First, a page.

Mineralogical, petrographic and geochemical characteristics of shales of the Karoo supergroup, South Africa
The main objective of this research study is to gain a mineralogical and geochemical understanding of the potential of the source rocks of the Ecca Group to predict the success of hydraulic fracturing in the study area. A total of 12 samples were collected from the Prince Albert, Whitehill and Collingham Formations along the R67 provincial route between Grahamstown and Fort Beaufort in the Eastern Cape Province of South Africa. These samples were subjected to petrographic, mineralogical and geochemical analyses using petrographic microscopy, x-ray diffraction, x-ray fluorescence and inductively coupled plasma mass spectrometry. The main mineral constituents of the Lower Ecca Group in the study area are quartz (65.6 wt.%), illite (12.19 wt.%), smectite (0.99 wt.%), chlorite (1.19 wt.%), calcite (12.19 wt.%) and dolomite (1.19 wt.%). The Prince Albert and Whitehill Formations contain a high amount of quartz, some carbonates and the least amount of clay, while the Collingham Formation contains a high amount of quartz, some clay and the least amount of carbonate. The mineralogical composition of the Lower Ecca Group compares favourably with gas-producing shales such as the Barnett Shale of the Fort Worth Basin in the United States. The Lower Ecca Group has high quartz (68.6 wt.%) content relative to the Barnett Shale (43 wt.%). The concentration of clay minerals in the Lower Ecca Group (4.8 wt.%) is generally lower than in the Barnett Shale (31 wt.%). Dolomite is the dominant carbonate mineral in the Barnett Shale, while calcite predominates in the Lower Ecca Group. In essence, the Lower Ecca Group of the Main Karoo Basin contains a high brittle mineral and low ductile mineral content relative to the Barnett Shale. The petrographic analysis reveals that the mudstones and shales from the study area have been altered mainly due to carbonate and quartz cementations. Post-depositional diagenesis, such as the precipitation of calcite cements, occurs mainly in the Prince Albert Formation. The petrographic analysis shows that quartz and calcite cements are the most abundant, occurring mainly as fracture filling, pore-space filling and grain and matrix replacement. The deformation in the study area is largely linked to the Cape Fold Belt and assisted by dissolution. Large-ion lithophile elements (Rb, Ba, Sr, Th and U), high field strength elements (Zr, Hf, Y and Nb) and transition trace elements (Sc, V, Cr, Co, Pb, Ni and Zn) in the mudstones and shales of the study area are generally depleted compared to the upper continental crust. The concentrations of Cu, Ni, Zn and V are depleted in the Lower Ecca Group relative to the Barnett and Marcellus Shales in the United States. The concentration of major elements in the current study is generally higher than in the Barnett Shale, while the SiO2 content averages 63 wt.% in the study area-higher than in the Barnett Shale (15.16 wt.%). The Whitehill Formation of the Main Karoo Basin and the Barnett Shale of the Fort Worth Basin share the following similarities: they are composed of black carbonaceous shales, high brittle mineral constituents and high total organic content accommodated by an anoxic depositional environment. Based on this research study, the Prince Albert, Whitehill and Collingham Formations possess more brittle mineral content (quartz and carbonate) than ductile mineral content (clay). An increase in brittle minerals generally suggests that the formations are conducive to hydraulic fracturing. The overall mineralogy promotes natural fractures and the generation of induced network fractures. The Collingham Formation may enable a good seal and trap shale gas from migrating out of the shale below due to the high clay content (9.1 wt.%) compared to the Prince Albert (3.69 wt.%) and Whitehill Formations (8.75 wt.%). The performance of hydraulic fracturing would be successful if these formations were to be developed. Diagenetic transformations (cementation) may cause loss of porosity, permeability reductions and reservoir quality degradation, increasing the requirement for hydraulic fracturing and additional stimulation methods to enhance shale gas recovery and flow capacity.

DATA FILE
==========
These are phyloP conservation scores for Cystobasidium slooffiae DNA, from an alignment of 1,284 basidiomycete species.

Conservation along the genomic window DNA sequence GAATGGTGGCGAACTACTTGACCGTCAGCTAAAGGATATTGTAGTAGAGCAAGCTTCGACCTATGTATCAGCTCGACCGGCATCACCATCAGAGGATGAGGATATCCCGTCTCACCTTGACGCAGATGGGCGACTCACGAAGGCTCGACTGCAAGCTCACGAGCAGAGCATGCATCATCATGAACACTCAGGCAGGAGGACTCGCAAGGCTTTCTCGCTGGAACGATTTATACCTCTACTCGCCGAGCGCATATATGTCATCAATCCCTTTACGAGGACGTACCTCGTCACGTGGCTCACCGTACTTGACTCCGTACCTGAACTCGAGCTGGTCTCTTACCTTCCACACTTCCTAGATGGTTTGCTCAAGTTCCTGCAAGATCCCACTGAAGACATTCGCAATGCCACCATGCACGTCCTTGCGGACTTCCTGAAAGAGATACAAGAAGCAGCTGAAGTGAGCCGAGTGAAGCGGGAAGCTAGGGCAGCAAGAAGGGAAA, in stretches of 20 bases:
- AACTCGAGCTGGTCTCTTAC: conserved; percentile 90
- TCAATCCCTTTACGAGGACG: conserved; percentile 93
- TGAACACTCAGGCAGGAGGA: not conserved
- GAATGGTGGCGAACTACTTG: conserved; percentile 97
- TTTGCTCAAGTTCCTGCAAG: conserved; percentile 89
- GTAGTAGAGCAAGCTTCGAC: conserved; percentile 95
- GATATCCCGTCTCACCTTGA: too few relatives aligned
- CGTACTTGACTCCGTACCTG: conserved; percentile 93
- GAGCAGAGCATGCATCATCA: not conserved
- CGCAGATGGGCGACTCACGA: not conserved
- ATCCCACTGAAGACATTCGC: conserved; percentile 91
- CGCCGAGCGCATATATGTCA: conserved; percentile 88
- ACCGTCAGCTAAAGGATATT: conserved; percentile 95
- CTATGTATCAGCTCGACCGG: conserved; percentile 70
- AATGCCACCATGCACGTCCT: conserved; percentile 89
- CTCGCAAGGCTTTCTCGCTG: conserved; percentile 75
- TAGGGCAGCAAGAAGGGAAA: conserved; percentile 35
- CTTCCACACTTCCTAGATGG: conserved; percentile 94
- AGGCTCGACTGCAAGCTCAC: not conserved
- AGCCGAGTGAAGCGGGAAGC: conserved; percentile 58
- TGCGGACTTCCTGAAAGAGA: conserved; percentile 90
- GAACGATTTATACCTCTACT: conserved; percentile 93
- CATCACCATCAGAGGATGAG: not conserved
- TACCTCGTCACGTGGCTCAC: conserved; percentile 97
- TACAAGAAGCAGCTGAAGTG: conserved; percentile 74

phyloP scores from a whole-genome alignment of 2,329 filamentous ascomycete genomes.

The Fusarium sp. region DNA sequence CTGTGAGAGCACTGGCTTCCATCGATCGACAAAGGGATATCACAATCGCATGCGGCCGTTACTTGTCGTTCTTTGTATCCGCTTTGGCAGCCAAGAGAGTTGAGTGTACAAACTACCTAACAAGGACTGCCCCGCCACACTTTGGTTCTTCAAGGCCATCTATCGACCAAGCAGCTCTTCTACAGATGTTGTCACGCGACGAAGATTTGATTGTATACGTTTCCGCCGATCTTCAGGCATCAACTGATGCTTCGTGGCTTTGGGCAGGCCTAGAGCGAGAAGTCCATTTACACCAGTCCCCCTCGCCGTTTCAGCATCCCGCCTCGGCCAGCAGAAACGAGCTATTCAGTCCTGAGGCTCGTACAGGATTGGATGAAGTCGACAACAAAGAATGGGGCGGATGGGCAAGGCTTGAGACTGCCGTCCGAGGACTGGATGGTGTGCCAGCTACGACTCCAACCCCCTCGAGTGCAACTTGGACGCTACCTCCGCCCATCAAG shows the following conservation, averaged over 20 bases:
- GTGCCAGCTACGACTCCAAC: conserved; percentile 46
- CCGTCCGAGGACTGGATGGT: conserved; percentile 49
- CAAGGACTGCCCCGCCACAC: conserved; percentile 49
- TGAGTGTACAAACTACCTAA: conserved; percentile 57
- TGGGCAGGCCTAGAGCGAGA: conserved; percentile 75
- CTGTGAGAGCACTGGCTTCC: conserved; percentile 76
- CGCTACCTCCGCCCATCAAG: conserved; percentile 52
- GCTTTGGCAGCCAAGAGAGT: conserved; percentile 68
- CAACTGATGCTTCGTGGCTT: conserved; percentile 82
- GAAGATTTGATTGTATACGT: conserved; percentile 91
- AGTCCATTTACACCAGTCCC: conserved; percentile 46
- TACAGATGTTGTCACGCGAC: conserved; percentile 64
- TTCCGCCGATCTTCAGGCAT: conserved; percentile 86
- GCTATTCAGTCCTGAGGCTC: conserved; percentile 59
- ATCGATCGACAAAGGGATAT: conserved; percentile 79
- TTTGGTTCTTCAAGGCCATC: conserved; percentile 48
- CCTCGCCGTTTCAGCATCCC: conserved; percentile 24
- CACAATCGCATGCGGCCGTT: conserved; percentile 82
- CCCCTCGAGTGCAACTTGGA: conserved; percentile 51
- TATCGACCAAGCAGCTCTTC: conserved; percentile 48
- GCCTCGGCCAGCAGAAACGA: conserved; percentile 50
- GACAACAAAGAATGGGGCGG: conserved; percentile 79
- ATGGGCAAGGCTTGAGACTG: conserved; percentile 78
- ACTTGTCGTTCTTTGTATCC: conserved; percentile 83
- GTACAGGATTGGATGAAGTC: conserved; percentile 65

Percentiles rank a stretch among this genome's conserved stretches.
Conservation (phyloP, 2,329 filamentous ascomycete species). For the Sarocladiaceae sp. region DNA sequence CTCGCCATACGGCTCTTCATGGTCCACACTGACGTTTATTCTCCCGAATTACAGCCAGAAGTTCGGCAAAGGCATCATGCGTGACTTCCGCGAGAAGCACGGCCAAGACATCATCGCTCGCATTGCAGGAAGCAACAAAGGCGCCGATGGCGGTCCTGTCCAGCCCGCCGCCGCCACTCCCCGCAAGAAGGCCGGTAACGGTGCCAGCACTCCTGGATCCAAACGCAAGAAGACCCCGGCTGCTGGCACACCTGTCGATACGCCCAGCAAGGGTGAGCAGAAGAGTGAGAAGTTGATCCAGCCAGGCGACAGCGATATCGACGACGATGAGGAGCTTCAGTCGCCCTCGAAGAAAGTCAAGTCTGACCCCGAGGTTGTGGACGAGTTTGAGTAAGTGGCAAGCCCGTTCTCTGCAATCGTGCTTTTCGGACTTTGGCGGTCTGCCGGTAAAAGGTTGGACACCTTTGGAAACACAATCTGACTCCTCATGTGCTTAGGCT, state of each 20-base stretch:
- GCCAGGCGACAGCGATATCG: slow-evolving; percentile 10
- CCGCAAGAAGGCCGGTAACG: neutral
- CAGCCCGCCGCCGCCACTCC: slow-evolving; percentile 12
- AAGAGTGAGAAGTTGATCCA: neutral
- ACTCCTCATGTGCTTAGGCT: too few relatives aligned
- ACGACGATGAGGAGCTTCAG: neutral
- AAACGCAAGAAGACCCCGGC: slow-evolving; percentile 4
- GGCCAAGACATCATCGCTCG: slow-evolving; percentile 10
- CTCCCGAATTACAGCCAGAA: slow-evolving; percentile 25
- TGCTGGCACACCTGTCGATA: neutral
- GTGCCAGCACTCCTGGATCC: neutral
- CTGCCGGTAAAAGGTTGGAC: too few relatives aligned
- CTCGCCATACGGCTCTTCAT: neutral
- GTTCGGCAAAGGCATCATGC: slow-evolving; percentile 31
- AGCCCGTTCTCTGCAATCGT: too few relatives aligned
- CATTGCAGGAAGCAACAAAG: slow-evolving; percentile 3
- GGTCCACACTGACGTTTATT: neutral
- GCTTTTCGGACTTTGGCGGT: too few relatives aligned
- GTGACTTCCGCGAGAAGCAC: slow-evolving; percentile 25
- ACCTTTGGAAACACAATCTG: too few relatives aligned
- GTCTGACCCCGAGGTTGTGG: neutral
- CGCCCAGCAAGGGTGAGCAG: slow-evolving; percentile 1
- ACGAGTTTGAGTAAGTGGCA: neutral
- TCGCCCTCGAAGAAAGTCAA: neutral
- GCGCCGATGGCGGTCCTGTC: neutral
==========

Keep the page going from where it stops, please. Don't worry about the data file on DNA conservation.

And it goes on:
A thesis submitted to the Faculty of Science, University of the Witwatersrand in fulfilment of the requirements for the degree of Master of Science, 2021